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10 Good and Not So Good Things About MLB: Part 1 - The Not Good PDF Print E-mail
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Written by Maury Brown   
Tuesday, 24 April 2012 15:12

Major League Baseball“Give me the bad news first” – Anonymous

Thankfully, I am not Bud Selig. That goes for both you as a fan, and I as one that wouldn’t want that responsibility. Still, I get questions (seemingly daily) about what is deemed to be good and bad about how baseball is administered. The answers are my opinion, but given how often I’m asked, maybe it’s time to roll them out here for all to discuss.

The say it’s always good to get the bad news first, so today I’m rolling out some areas I’d like to see MLB work on. In a bit of reflection, I’m finding this harder to do today than a decade ago. Still…

1) Fix the Blackout Policy – Those at the league reading this are surely saying, “Not this again.” I’ve been pounding my head on the desk for so long on this topic I feel like I’m flogging a dead horse. Still, the cost—both literal and figurative—on consumers is enough to warrant talking about it. The league needs to address the issue of their local and national blackout policy. It’s arcane and restrictive in terms of making their product (baseball games via television, internet, and mobile devices) available to all that want to watch it. It makes no sense that nearly all of the Pacific Northwest is hit with a blackout policy due to granting a massive swath to the Mariners. Someone in Boise, Idaho isn’t going to get up and drive to Seattle because, by golly, the game is blacked out. Here’s the solution: keep the territories for the need of the clubs. For blackouts, apply something similar to what the NFL does (a radius around the ballpark) to drive fans away from their set-tops and into the ballpark. Better yet, give access to anyone that wants it for a fee. If it’s within a blackout area, add an extra charge to allow “in market” viewing.

2) Create a “G4 Fund” for Ballpark Development – It’s worked for the NFL, and now that MLB is seeing the central revenue pie growing, create a “G4” type fund. For those that aren’t up on this, the NFL has created a pool of funds that those that are looking to develop new stadiums. The reason MLB needs this is simple: they’ve drank from the public taxpayers’ well too heavily. One can argue whether there should be any public dollars going to MLB—a private enterprise. At the very least, cover some of this within your own house, baseball.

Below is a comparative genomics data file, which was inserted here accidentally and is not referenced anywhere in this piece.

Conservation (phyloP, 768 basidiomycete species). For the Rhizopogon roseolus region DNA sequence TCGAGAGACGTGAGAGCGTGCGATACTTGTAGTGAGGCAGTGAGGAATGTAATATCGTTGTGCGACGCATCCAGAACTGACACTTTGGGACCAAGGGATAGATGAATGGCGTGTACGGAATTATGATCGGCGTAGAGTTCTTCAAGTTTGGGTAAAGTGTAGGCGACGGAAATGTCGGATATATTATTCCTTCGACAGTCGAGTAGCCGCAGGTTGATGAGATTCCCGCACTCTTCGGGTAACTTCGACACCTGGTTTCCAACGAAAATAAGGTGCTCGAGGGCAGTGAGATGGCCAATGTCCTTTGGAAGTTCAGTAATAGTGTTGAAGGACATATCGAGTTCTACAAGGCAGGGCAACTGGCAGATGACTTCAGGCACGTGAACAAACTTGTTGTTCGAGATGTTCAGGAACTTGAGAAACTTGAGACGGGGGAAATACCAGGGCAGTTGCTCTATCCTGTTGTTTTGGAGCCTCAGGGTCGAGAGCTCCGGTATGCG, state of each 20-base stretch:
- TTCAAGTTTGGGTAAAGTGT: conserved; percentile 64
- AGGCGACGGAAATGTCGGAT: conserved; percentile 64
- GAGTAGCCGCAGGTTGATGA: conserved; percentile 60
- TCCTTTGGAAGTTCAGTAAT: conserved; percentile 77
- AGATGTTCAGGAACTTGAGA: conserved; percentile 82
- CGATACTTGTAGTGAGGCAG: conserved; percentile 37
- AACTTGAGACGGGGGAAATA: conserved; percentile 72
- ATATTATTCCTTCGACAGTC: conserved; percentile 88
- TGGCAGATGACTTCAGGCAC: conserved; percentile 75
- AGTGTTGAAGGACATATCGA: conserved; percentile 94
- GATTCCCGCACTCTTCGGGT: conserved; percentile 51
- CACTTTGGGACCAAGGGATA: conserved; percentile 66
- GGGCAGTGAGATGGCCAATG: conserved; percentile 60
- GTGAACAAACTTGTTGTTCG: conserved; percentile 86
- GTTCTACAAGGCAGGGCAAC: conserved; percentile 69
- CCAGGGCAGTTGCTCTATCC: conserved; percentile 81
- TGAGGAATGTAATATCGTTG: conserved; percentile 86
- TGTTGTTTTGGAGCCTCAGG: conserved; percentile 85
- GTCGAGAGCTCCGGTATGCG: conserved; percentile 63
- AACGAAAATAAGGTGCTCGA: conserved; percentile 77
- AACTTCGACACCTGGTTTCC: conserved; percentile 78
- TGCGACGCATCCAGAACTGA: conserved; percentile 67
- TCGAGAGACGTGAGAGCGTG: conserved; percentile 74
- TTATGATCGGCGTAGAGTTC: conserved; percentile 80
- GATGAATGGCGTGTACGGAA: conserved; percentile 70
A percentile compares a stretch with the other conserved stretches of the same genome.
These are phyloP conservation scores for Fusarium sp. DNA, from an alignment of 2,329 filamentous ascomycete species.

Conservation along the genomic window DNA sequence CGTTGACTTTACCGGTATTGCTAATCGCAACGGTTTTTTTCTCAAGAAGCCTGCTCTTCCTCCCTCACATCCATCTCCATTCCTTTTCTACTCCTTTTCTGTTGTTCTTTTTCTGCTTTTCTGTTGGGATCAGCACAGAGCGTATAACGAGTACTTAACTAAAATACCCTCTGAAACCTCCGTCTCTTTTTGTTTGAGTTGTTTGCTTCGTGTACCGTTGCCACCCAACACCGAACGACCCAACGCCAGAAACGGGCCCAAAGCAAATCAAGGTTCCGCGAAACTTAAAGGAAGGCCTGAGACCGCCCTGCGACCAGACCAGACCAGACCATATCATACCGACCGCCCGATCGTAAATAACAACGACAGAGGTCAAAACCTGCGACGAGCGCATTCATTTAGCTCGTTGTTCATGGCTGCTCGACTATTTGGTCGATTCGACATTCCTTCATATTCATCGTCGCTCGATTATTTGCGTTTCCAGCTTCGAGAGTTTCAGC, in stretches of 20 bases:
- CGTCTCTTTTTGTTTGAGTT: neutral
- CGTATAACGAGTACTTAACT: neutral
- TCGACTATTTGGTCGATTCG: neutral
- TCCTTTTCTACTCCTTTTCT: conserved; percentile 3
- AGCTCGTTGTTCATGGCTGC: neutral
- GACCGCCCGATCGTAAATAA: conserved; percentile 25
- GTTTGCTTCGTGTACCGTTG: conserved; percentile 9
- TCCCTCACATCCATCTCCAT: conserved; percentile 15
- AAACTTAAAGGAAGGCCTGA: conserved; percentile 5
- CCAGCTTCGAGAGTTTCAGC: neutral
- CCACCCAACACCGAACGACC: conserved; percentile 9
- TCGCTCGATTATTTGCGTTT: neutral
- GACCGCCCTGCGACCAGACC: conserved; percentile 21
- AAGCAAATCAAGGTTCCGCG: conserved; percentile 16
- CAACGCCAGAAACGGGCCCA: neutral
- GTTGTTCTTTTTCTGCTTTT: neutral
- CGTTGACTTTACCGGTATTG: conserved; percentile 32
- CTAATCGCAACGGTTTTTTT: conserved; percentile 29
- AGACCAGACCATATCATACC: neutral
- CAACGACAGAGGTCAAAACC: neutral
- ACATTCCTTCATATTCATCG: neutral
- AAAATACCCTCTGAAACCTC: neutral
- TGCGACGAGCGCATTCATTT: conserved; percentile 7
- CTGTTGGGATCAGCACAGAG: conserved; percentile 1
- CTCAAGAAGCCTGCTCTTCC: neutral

3) Figure Out How to Deal with Local TV Rights Revenues Overturning the Economic Disparity Cart – I’m not sure how baseball deals with this, but it’s something that is expanding and with it, creating a wider chasm between the haves and the have-nots in baseball: local media rights deals. This used to be something where everyone pointed to the Red Sox and Yankees and bemoaned how just those two AL East teams were at far greater economic advantage. Now, with the Rangers, Angels, and soon-to-be, Dodgers landing television deals that dwarf what has been garnered prior, some clubs have far more resources to use than others. Some may say, this is the way it should be; some markets simply have an advantage over others. Some will say that a league is only as strong as its weakest link. If MLB wishes to see parity in the standings, this explosion of television contract money has to be addressed in some capacity. Or, maybe it won’t. After all, it’s not like there haven’t been local television deals going on with the league for decades. The difference is amount of money in the deals. Clubs with small television territories and/or small Designated Market Areas (DMA) are not going to garner deals of the magnitude we are currently witnessing.

4) Work to Market the Game Better – Baseball is getting better at this, but it needs some help. Part of MLB’s marketing problem is the design of the game itself. The game is slower and it’s timeframes are undefined (read: it ain’t over, till it’s over). But, expanding upon programming such as Showtime’s “The Franchise” would help grow the game beyond its core audience. The difficulty with “The Franchise” is that it’s on a subscription tier of television that not everyone has access to. If you can get FOX, ESPN, or TBS to do like programming, it would help show the personalities of the players to a broader audience.

5) Get the “A’s to San Jose” Matter Sorted Out – Some will ask why the Rays aren’t in this list, but the A’s situation has been languishing for a longer period of time, and is in need of a decision. Let Lew Wolff and John Fisher have their vote at the owners meetings next month. One way or the other, they’ll at least know where they are truly at so they can sell or relocate. This is one issue that’s been hanging out there for far too long.

Part Two on the good in MLB will run tomorrow

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Maury BrownMaury Brown is the Founder and President of the Business of Sports Network, which includes The Biz of Baseball, The Biz of Football, The Biz of Basketball and The Biz of Hockey. He writes for Baseball Prospectus and is a contributor to Forbes SportsMoney blog.. He is available as a freelance writer. Brown's full bio is here. He looks forward to your comments via email and can be contacted through the Business of Sports Network (select his name in the dropdown provided).

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